5bed des. res, 2br, 100% Undead Pf.

Whether it’s the fact I feel like one today with a heavy cold, or the upcoming London Day, I’ve realised what it is about my new home that makes me mildly uneasy: it isn’t zombieproof.

Some people judge the comfort of their home on whether it’s got sea views, or the size of its kitchen, or the greenery in its garden. I use a different measure: if the streets were full of zombies, would you be safe in it?

Now I realise streets full of zombies aren’t that common an occurence in London. (Although I’m not so sure about Glasgow.) However, the principle holds. Zombies are really good at getting in through windows and small openings, and because they don’t feel pain they’d have no hesitation about squeezing through jagged gaps.

The house I’ve rented in is a big house with far too much glass on the ground floor. The door has glass in it; there’s a bay window; and at the back, the garden isn’t fully enclosed, meaning all a gang of zombies would have to do is scale various garages and neighbouring fences and they’re at the back doors (glass again) before you can find Milla Jovavich’s number. (Come to think of it, that’s a worthwhile endeavour even without zombies around.)

There’s also a lot of nook-and-cranny action goin’ on once you’re inside – so fighting your way up to the roof would be fraught with danger. An open staircase, lots of rooms, and various ingress/egress facilities available via rooves and drainpipes. Highly zombie-friendly. Not good at all.

A zombie-proof house, on the other hand (like my own place on the other side of London) feels much more secure. Uninterupted concrete wall at the back, no windows on the ground floor, and a secure front door and garage with deadbolts and locks up the wazoo. And none of this big winding staircase stuff: narrow spaces mean you could, in a pinch, take on the zombie hordes one by one rather than three abreast.

So there you have it: the reason I haven’t had many good nights’ sleep yet is that this house doesn’t pass the zombie test. It’s actually pretty sensible.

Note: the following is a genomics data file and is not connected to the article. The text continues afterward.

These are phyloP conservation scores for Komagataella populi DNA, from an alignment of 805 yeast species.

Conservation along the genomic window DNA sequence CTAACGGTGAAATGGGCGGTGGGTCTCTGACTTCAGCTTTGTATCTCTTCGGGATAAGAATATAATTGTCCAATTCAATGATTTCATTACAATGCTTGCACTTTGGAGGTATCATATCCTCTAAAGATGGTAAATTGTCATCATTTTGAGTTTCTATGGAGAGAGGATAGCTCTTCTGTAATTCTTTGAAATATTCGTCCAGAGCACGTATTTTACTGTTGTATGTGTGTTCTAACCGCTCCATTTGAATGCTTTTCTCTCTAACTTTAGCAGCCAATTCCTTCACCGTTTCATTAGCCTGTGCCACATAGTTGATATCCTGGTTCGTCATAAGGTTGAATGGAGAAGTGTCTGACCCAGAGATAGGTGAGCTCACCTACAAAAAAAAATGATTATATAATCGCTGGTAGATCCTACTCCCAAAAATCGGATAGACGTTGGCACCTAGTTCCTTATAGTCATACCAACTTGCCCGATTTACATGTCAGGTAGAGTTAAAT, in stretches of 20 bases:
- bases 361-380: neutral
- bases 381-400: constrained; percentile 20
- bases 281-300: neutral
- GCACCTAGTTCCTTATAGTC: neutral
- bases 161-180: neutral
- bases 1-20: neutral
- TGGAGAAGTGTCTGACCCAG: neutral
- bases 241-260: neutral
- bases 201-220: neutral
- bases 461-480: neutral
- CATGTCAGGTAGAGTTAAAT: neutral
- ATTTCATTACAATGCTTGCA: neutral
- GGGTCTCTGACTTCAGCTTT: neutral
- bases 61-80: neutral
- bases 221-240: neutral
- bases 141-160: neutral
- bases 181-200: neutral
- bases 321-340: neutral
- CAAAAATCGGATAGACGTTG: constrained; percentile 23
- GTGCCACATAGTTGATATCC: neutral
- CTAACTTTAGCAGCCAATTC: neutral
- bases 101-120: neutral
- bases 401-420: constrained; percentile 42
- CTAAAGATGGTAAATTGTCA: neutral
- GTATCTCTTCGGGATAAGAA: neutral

Not a good start, Mr Osbourne

The 2008 Conservative Party Conference has kicked off. And I’m not liking the tone: it sounds more like New Labour than decent responsibilities-led Toryism.

I don’t want shadow chancellor George Osbourne telling me his government will do ‘everything in its power’ to help victims of the credit crunch. As we’ve learned under a decade of spendthrift wastrels Blair and Brown, ‘do everything in its power’ translates as ‘take everything in your wallet’.

I want the next Tory-led government to understand it can’t solve everything, that the solution to every problem is not further legislation, that making progress means cheerleading for the wealth-creating and hardworking more than the weak and the workshy. I want a government that pushes for individual responsibility, and when economic corrections happen, to let them happen, and let bad banks die so that good banks can bubble to the surface.

In short, I don’t want just different government: I want less government. And I’m concerned Cameron and Osbourne won’t deliver.

Permeating Osbourne’s speech is the damn same gorge-and-gush, soak-the-middle-class mentality that drove New Labour to turn a huge fiscal surplus when it came to power into a stunning deficit… and, through its breathtaking incompetence, do so during an era of global economic growth and rising tax take. It’s all Labourites ever do: feed an addiction to spending. The Conservatives, on Day One, don’t appear to be promising anything different. Worrying, worrying.